I have a friend from Japan named Sony Suzuki. Yes, that’s his real name! And he has no association with either company. Well, I don’t think so. He’s so humble and awesome that he probably started both of them.
Anyway, he invited my son and I to his famous sushi restaurant in Tokyo called Kumagai Kuon. I’ve eaten a lot of amazing sushi in my life, but this was the best, by far! Even my son, Ethan (16), who has quite the hamburger-centric palette was overwhelmed and ate every single bite.
I realized, after I had sat down, that I had been here once before with two gentlemen from Google when I was here years ago to give a speech at their HQ. I didn’t think I’d ever come back to such a place, since I thought this was only frequented by Google executives and royalty. But I was back, and man o man, was I excited.
There are no “menus” in these places, you see. It’s called Omakase or “trust the chef”.
Whenever there is a situation where you can trust the chef, I always trust the chef. I eat anything. Anything. I am happy I’ve reached Level 10 of 10 when eating where I can be happy and enthusiastic about any kind of food. I still have ADULT friends who are Level 3, Level 4, etc, and they just don’t eat certain things because of some reason this or that. My wife is vegan; she would not have trusted the chef. It’s fine, you vegans, do whatever you want. It doesn’t bother me. But wow, you are really missing out on indulging in the food chain at this place.
This kitchen and restaurant was built especially for this chef. It only sat eight people. There were six people dining at different times this evening along with me and Ethan. There was some famous television guy beside me with a really beautiful flight attendant and then two other women that were busy chatting to one another about work or something. I don’t know. My son knows some Japanese so he filled me in later on all their office politics. But everyone was nice. And the gentleman beside me bought me his favorite sake drink and presented his card in the most gracious possible manner.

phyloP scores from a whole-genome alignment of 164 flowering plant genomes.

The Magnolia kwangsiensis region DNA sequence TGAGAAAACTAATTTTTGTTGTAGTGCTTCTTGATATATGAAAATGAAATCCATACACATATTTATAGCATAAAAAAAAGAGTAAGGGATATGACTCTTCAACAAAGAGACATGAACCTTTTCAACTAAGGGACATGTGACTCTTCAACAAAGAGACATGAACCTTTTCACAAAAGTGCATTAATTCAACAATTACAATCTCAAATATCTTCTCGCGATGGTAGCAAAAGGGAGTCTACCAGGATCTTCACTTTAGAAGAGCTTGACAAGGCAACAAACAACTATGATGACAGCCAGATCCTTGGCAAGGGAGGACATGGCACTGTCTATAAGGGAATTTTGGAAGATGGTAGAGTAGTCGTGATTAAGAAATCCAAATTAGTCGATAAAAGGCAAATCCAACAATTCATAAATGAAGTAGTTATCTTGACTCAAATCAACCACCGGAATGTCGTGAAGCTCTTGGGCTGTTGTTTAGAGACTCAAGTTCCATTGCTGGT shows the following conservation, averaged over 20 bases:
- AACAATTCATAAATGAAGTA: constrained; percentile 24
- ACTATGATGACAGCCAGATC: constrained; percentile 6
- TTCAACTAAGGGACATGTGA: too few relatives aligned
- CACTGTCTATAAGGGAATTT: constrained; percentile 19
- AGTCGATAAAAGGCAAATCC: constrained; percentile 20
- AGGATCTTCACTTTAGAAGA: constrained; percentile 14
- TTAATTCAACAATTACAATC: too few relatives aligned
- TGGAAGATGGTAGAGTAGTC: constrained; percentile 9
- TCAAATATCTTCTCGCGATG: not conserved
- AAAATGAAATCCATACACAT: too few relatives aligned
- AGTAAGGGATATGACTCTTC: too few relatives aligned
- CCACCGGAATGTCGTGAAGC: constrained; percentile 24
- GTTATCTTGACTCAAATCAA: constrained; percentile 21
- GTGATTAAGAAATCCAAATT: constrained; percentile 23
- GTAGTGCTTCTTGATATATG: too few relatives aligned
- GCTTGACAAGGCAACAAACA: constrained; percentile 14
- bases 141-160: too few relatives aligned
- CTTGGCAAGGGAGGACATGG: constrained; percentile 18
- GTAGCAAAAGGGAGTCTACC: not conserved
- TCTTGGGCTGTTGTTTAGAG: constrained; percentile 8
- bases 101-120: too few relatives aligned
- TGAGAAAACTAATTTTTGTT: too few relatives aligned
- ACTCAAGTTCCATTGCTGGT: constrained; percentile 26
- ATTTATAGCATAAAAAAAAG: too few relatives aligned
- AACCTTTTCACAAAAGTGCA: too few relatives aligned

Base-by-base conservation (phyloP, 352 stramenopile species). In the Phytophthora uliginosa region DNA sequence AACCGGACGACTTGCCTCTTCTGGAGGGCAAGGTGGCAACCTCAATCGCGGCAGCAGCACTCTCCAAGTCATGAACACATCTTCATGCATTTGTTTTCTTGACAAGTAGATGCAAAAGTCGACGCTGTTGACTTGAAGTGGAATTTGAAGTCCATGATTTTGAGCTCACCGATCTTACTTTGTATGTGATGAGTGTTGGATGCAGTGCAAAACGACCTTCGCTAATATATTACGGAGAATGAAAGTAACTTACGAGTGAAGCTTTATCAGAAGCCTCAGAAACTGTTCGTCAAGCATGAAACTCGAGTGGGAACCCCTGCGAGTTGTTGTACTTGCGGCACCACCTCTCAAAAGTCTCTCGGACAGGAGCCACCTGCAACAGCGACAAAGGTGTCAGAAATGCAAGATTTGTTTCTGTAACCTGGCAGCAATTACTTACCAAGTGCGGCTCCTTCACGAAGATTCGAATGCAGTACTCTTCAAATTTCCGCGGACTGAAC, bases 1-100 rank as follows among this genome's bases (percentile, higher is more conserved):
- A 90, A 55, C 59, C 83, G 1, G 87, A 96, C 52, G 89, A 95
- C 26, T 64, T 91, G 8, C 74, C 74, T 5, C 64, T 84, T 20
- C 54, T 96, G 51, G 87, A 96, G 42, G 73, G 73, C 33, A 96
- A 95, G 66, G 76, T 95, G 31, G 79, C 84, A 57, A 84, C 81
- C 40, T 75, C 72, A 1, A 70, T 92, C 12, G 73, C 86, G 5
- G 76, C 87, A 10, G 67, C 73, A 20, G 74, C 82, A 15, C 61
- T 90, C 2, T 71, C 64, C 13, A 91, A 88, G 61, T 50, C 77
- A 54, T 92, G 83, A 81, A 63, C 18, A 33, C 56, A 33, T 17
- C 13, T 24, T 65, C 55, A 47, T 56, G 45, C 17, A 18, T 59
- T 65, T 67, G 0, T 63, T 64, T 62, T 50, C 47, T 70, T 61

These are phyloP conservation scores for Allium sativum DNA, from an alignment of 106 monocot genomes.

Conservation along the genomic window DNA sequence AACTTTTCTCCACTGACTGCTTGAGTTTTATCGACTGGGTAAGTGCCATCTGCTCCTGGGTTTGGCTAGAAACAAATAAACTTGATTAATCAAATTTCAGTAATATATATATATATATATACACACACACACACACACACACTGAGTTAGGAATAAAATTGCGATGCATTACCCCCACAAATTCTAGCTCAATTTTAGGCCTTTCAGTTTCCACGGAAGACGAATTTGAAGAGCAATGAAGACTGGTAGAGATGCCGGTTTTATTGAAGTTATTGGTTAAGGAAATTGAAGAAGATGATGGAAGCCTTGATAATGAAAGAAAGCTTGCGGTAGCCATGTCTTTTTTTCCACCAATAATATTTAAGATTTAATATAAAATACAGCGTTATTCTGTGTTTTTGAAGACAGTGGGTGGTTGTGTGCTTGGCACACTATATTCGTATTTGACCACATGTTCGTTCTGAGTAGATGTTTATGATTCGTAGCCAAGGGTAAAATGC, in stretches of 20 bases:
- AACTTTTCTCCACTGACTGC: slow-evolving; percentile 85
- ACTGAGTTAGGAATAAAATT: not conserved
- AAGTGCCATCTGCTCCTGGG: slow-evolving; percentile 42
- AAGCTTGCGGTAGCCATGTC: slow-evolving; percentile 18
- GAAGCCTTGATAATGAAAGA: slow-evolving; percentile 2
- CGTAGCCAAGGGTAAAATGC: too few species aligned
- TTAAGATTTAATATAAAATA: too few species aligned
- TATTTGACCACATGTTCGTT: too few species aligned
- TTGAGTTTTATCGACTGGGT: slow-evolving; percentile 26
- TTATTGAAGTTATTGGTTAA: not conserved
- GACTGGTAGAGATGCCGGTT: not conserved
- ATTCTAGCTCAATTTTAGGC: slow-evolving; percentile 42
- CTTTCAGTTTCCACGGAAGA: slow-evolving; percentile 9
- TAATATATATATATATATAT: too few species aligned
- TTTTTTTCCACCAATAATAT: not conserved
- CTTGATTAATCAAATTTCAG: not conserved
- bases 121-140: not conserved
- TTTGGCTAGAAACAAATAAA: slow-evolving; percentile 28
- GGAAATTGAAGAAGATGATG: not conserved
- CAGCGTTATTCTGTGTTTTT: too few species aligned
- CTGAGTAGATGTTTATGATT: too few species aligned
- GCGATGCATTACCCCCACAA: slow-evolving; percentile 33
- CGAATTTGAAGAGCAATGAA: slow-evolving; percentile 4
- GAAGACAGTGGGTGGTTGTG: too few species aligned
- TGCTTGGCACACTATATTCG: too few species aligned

Speaking of sake, Sony-san has this place filled up with some of the best dry sake from all over Japan. Much of it isn’t even sold publicly. They have to drive around and get it from small family distilleries and the like. I thought almost all sake tasted more or less the same until I came here. But I didn’t have too much sake, as I wanted to keep my wits about me to enjoy the 15+ courses of food!
The chef himself was very gracious and a true artist. Before the meal, I pulled Ethan aside and suggested that he might really enjoy watch the elegance with which a true chef moves. When guys go out together, they often don’t talk much. This is a strange thing for women to understand, but it’s true. Sometimes they talk a lot; sometimes almost nothing. But, this gives a great opportunity for guys like me and Ethan just to watch the chef hone his art. Even the way that he moves the knife across a vegetable is like a tiny Cirque de Soliel.
Below are most of the things that were served to me. I forgot a few. I put a few captions below to explain what they are. Or, at least, in my very bad translation. I’m pretty close in most cases. Anyway, Sony did not ask me to take photos or anything; I just did this because I was so excited by the meal and experience! Some of these photos were taken with the A7r Mark 3 (See the Sony A7r Mark 3 Review here) and the others with the Pixel 2 (read the Google Pixel 2 Review here). I bet you can’t tell the difference!
Anyway, it’s the best sushi in Tokyo. If you’re there, treat yourself!